Will Namiotka sit outside Cartwright’s house to protect the congressman like a rescued guard dog from increasing numbers of peaceful, good citizens who see him as a warmonger defense contractor puppet? Protesters dedicated to promoting peace showed up the morning after the Friendly Sons of St. Patrick of Lackawanna County annual dinner to drape a Palestinian flag across the gate to Cartwright’s massive Moosic mansion and remind him he’s helping Israel unleash another day of genocide in Gaza.

By his smug unwillingness to tell transparent truth, scaredy-cat Congressman Matt Cartwright cavalierly disrespects public service. As for Namiotka, he’s just doing his job — whatever that is.

Although the Times-Tribune article about Namiotka’s retirement reports an internal investigation “cleared” Namiotka, the story goes deeper than the fawning coverage the local daily newspaper provided.

In response to questions about whether city officials disciplined Namiotka for his gun negligence, Scranton Police Chief Tom Carroll said in a written response, “Given a situation such as this, an officer would likely receive remedial training and if warranted by an internal investigation, they may be subject to disciplinary action.  I am not privy to the results of this specific internal investigation from 2009.”

Carroll did not explain how he, the Scranton police chief, is not privy to a Scranton Police Department internal investigation into a former Scranton police chief.

In response to my state Right-to-Know Law request, Scranton “Agency Open Records Officer” Kelsey Widdick provided the 2009 incident report city police filed in the aftermath of Namiotka’s potentially fatal and embarrassing misfire.

Marked “CONFIDENTIAL INVESTIGATION” into “NEGLIGENT WEAPON HANDLING” and “EXCEPTIONALLY CLEARED” all on the same day as the incident, the police report documents Namiotka’s recklessness at 4:15 p.m. on Sunday, February, 8, 2009.

Namiotka admitted shooting himself in the hand – becoming perpetrator and victim at the same time — as first responders helped stop the bleeding.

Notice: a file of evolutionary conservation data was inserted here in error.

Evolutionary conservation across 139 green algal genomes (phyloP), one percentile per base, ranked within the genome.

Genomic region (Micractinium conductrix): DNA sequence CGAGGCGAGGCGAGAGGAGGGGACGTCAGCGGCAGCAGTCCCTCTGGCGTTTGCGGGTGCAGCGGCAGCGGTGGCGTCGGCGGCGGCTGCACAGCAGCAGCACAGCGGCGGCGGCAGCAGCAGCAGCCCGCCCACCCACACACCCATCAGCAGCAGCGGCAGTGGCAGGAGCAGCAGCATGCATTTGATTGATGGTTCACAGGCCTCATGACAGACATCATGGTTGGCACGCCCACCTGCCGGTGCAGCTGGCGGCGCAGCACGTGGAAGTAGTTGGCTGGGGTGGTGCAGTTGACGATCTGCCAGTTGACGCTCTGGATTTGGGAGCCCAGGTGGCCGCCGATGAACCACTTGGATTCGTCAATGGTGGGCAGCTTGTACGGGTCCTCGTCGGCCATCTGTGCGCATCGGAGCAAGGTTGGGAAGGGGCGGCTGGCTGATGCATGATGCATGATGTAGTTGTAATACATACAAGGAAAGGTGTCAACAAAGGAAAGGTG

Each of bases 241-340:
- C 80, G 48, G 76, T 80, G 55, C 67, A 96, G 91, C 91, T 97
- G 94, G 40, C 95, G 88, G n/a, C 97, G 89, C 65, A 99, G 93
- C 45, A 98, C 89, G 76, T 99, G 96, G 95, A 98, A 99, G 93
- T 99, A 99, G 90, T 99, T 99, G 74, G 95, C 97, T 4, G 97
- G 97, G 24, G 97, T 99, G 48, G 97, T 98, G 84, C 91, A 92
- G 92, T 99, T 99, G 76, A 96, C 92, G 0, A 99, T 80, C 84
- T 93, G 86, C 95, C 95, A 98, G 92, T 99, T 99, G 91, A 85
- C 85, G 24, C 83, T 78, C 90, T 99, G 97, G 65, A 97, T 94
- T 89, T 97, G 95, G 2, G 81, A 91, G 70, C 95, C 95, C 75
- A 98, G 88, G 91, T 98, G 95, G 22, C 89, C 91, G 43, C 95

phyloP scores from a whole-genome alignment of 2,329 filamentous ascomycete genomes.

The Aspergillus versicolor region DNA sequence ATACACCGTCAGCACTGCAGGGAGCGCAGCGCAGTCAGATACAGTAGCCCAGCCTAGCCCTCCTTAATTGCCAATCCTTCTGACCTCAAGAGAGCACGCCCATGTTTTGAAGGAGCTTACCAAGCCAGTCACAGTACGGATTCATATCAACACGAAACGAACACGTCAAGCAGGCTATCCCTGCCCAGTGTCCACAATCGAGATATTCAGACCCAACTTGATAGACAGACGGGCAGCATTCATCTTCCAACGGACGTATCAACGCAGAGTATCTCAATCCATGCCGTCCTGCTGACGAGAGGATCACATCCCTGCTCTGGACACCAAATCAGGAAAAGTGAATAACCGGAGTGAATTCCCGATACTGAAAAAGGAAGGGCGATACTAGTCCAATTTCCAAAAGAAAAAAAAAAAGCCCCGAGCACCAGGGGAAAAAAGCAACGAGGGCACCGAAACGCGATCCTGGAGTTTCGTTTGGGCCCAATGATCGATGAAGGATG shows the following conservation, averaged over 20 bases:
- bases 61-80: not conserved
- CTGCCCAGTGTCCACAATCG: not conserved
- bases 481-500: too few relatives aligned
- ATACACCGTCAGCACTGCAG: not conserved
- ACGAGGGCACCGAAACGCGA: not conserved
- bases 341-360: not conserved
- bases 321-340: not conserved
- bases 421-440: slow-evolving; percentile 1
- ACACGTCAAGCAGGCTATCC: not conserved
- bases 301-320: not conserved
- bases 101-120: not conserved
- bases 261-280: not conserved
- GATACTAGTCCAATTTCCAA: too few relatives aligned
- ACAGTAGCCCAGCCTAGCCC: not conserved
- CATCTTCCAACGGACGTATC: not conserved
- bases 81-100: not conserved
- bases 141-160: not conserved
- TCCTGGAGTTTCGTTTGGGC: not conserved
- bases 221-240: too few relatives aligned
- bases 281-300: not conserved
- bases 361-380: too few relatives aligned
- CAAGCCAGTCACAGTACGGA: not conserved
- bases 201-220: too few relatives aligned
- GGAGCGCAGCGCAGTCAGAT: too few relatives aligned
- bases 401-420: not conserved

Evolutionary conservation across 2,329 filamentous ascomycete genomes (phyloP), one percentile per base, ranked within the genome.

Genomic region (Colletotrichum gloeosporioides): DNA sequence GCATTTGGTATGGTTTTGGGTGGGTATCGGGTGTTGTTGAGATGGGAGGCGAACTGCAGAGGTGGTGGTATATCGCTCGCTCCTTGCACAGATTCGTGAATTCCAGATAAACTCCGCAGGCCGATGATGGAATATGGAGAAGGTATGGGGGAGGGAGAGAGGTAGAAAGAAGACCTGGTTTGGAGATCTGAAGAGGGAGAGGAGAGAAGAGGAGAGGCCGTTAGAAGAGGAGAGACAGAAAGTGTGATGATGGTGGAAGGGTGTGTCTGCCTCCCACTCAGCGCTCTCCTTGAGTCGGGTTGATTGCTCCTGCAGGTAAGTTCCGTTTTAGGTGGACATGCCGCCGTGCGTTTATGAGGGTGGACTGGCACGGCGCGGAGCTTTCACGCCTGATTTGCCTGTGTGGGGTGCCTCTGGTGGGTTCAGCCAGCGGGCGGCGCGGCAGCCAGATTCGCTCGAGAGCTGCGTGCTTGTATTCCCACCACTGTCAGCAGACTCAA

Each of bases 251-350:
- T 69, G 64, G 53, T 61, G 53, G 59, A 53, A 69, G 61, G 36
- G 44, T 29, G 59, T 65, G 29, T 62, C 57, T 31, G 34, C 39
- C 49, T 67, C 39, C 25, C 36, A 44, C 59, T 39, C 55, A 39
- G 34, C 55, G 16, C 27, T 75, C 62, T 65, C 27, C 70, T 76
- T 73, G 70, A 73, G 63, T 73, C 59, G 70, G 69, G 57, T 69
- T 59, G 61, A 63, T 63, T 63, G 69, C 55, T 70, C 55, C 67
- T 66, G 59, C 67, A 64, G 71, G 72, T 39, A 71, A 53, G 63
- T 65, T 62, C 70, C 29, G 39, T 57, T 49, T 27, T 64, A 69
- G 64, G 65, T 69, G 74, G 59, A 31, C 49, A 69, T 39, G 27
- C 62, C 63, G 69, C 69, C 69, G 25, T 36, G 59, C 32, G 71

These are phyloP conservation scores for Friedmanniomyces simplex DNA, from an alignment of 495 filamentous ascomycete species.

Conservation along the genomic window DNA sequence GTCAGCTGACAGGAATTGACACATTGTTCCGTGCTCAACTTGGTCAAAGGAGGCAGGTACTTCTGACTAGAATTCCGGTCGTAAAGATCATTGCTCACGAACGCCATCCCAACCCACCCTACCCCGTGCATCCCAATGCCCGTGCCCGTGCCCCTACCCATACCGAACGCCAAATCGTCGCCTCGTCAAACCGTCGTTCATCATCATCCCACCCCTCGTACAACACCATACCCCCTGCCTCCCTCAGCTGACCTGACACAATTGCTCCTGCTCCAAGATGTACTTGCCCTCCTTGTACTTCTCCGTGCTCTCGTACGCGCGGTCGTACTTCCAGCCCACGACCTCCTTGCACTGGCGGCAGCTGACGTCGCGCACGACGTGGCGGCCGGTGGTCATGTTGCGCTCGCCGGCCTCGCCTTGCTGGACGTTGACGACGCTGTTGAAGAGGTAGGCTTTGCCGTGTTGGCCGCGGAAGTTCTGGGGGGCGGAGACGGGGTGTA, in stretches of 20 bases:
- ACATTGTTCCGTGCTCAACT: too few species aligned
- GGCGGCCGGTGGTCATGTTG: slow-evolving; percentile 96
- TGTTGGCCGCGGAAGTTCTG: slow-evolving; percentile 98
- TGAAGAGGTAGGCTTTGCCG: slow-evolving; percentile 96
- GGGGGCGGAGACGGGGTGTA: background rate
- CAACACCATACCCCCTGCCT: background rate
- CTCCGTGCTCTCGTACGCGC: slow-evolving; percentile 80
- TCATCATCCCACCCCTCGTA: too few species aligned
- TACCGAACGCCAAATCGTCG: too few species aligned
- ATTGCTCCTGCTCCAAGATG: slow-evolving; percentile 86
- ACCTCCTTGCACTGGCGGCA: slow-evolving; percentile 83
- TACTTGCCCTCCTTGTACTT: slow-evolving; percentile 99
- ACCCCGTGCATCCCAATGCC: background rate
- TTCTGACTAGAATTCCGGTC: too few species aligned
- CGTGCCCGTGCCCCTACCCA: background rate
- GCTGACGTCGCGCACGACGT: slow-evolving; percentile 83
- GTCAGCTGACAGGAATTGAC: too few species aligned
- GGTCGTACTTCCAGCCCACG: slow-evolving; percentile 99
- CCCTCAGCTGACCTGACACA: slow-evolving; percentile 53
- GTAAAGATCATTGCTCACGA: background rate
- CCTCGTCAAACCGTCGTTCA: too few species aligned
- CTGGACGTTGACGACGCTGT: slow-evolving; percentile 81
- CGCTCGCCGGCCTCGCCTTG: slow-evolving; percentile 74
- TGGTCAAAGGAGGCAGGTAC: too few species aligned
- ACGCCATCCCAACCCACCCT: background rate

According to the incident report, “The bullet appeared to have gone through his left palm. Lt. Namiotka stated that at approx. 1615hrs he was showing John Brunetti( Owner of Brunetti’s ) his off duty Glock 27 (40 cal.) Namiotka and Brunetti were in a cooler in the back of the store at the time. Lt. Namiotka further stated that he unloaded the weapon and showed Mr. Brunetti how it worked. Lt. Namiotka then loaded the weapon and released the magazine to show him another feature. When Lt. Namiotka attempted to eject the chambered round, the weapon discharged and the round went through his left palm. Lt. Namiotka called 911 and had them send an ambulance and a supervisor. Mr. Brunetti was not injured and the spent round was located on the floor of the cooler.”

When hospital officials released Namiotka, his co-workers even returned his gun to him..

Why did Scranton police fail to charge their colleague and supervisor with the illegal discharge of a firearm or recklessly endangering another person, a crime upon conviction in Pennsylvania that can result in a fine of $5,000 and one to two years in prison?

Why did Scranton police consider this potentially deadly shooting a “confidential investigation?” Why did Scranton police clear their criminal case within hours, declaring “inactive” the disposition of this shameful gun violence danger?

Officer discretion? Back the blue damage control? One-of-our-own syndrome?

When it comes to public safety Namiotka’s itchy trigger finger is bad enough.

But he only shot himself in the hand once.

Through public cowardice, corporate collaboration and elite deceit, small caliber Congressman Matt Cartwright shoots himself in the foot every day.